PHS Celebrates Hispanic Heritage Month


Photo by: Francisco Castaneda

Senior Jourdain Granere makes a Guatemalan worry doll.

Story by Sarah Alcantar

September 15th commences the celebration of National Hispanic Heritage Month which runs until October 15th. National Hispanic Heritage Month recognizes the histories and cultures of Hispanic Americans and their families.

At Pittsburg High School, Hispanic Heritage Month has been recently celebrated by a collaboration between Spanish Club, Book Club, and Culinary Club. 

“I noticed that we haven’t really had anything for Hispanic Heritage Month at PHS and I thought ‘why don’t we have something like that here’,” Book Club sponsor Emily Rountree said. “So I asked Spanish and Culinary Club to collaborate.”

As of 2020, in Pittsburg Kansas, there are 1,900 Hispanics making up roughly 10 percent of the Pittsburg population. At PHS, there is a population of 170 Hispanic students out of 959 students. 

“In Pittsburg, we have a growing Hispanic community and it feels like the Hispanic community is completely separate from native English speakers,” Rountree said. “I think it is really important to understand more about Hispanic culture so we can bridge those two communities and learn about each other.”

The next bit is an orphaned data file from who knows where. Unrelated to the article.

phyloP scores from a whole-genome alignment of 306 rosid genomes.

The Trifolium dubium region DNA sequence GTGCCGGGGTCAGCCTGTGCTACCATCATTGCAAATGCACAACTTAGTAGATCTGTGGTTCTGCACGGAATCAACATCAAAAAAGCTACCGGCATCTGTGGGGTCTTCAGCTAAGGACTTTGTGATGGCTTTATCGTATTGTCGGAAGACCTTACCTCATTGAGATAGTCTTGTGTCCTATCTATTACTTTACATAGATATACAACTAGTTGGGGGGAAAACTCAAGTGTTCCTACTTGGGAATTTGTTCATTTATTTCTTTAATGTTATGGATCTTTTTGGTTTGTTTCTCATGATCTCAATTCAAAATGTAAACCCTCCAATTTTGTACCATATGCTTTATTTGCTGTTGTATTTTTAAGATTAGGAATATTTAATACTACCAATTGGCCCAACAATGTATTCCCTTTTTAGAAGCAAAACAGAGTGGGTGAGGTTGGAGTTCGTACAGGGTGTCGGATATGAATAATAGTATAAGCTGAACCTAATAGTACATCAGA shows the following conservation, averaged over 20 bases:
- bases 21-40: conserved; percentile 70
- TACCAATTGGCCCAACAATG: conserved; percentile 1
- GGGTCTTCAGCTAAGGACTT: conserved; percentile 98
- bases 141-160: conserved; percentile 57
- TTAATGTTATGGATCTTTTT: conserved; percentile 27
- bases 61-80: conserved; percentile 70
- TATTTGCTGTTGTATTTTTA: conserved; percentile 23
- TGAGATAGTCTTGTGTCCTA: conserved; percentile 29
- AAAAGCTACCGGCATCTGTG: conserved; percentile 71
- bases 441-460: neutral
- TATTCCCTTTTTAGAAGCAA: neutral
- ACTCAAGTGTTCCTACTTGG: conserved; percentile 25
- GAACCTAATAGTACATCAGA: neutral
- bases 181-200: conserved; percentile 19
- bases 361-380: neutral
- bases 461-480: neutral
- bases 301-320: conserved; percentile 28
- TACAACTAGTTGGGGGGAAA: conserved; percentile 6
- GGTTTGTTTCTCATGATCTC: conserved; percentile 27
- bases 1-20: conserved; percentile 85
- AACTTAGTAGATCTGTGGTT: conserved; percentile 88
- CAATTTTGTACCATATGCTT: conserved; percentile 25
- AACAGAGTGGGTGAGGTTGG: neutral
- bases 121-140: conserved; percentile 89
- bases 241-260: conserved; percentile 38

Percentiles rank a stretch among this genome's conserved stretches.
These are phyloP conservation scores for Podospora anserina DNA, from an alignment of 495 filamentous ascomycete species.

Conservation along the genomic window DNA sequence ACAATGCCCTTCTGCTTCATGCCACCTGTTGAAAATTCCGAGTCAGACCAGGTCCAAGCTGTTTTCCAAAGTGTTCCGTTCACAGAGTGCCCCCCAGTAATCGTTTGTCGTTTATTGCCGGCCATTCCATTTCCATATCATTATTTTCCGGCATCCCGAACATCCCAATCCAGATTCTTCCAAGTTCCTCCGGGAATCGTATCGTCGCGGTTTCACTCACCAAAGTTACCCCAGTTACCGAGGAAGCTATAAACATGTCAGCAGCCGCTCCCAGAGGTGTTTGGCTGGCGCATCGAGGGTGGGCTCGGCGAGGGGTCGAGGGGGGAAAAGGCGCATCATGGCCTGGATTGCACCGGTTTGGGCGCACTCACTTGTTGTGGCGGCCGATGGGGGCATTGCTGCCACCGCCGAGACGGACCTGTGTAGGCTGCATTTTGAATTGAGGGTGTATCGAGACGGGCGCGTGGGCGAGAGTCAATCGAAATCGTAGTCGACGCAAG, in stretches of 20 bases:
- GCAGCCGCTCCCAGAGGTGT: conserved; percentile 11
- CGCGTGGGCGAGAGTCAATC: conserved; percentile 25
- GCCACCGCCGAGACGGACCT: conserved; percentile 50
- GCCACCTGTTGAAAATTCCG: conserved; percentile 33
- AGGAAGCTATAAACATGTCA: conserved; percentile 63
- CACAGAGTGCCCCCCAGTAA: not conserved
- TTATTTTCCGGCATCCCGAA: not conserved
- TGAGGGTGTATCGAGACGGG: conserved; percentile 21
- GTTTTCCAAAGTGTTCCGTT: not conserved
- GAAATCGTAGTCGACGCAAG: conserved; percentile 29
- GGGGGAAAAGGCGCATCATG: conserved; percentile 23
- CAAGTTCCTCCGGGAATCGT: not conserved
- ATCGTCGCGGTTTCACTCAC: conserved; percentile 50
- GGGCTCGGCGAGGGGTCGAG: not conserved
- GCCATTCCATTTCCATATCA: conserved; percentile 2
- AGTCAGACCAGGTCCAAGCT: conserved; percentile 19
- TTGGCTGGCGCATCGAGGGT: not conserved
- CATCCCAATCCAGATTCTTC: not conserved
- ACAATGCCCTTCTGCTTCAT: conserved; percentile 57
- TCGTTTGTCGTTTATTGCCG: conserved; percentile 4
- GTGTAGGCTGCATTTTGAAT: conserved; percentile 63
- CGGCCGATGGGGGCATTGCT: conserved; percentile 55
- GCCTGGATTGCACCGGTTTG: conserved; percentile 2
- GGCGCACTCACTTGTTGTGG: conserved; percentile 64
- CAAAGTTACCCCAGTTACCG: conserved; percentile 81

The joint club celebration included Hispanic food, Latin dancing sessions, book tasting of novels with Hispanic authors or characters, and bracelet and Guatemalan worry doll making.

“People were interacting, laughing, and speaking to people they don’t get a chance to talk to at school,” Spanish Club Sponsor and teacher Angela Pallares said. “I think everyone learned some Latin dance moves, definitely learned about different cuisine from all throughout the Spanish speaking world, the students that did the book readings learned about interesting cultures there, and the craft station people were physically learning how to make [bracelets and worry dolls].”

The celebration was seen as a success and the clubs are willing to keep this tradition alive throughout the coming years. 

¨[Hopefully this will become] a yearly event,¨ Pallares said. ¨Hispanic people are a huge part of our world and country, and making their heritage something people are proud of and get to celebrate instead of wanting to forget that side of culture is super important. [We wanted] to get students more curious and intrigued about Hispanic culture, and allow them to be more motivated and want to learn the language.¨

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